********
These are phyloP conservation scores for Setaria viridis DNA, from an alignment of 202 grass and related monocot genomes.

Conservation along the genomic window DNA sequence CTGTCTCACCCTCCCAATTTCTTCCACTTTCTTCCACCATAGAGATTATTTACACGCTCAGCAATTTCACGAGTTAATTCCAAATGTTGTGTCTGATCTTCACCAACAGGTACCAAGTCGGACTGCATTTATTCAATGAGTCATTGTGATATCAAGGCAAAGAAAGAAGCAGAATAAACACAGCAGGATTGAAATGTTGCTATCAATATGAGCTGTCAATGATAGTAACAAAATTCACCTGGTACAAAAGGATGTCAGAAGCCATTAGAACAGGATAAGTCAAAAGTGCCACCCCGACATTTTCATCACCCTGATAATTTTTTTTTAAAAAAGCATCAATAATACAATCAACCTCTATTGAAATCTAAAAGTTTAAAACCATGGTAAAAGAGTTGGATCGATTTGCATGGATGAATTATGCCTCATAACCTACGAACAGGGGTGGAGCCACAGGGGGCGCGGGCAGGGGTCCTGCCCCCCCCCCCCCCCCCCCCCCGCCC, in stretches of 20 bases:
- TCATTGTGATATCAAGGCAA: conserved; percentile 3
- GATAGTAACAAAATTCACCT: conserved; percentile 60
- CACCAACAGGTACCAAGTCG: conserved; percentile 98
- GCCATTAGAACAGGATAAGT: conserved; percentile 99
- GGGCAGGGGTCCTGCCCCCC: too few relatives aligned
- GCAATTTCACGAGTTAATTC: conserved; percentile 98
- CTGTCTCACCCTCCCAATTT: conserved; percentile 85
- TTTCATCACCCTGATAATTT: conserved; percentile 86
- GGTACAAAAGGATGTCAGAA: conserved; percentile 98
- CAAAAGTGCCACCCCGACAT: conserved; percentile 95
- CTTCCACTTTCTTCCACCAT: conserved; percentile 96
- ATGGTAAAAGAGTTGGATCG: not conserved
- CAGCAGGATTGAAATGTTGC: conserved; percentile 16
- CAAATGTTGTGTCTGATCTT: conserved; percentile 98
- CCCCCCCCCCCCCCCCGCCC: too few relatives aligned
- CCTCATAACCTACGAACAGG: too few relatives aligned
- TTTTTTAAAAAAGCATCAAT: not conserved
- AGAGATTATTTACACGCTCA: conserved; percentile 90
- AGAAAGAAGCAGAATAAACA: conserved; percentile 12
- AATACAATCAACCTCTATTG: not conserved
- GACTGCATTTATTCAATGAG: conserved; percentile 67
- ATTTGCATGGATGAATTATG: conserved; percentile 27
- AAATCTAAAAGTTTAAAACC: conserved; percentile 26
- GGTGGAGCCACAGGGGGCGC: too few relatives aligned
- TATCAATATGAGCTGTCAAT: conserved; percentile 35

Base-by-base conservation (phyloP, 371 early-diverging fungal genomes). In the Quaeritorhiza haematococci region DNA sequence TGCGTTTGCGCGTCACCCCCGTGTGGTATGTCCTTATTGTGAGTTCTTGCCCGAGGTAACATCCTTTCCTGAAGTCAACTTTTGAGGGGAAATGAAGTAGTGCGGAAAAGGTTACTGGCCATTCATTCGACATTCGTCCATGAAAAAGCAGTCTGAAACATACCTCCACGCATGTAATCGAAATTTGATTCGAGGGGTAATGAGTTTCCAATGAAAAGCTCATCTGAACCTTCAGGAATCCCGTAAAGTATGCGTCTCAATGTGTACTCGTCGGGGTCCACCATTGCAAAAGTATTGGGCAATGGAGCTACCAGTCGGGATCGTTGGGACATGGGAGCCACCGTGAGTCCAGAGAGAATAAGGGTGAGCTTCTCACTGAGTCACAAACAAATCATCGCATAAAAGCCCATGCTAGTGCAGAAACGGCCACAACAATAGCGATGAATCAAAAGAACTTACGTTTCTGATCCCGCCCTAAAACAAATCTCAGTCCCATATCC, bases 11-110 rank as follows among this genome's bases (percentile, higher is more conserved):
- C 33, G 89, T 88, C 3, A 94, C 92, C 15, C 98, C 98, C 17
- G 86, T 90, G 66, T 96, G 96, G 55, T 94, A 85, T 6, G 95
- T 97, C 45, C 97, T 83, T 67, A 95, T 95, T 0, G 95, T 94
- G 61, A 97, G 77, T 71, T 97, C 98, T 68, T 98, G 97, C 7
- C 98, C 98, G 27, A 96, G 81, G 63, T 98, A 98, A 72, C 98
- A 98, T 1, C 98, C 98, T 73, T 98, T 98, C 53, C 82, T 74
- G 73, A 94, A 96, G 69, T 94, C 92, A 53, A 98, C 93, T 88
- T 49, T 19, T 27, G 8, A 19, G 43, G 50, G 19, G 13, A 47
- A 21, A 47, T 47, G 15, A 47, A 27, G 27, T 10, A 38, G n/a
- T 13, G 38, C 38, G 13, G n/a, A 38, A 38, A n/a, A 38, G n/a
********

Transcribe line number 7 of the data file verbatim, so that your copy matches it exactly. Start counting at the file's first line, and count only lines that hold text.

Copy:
- GGGCAGGGGTCCTGCCCCCC: too few relatives aligned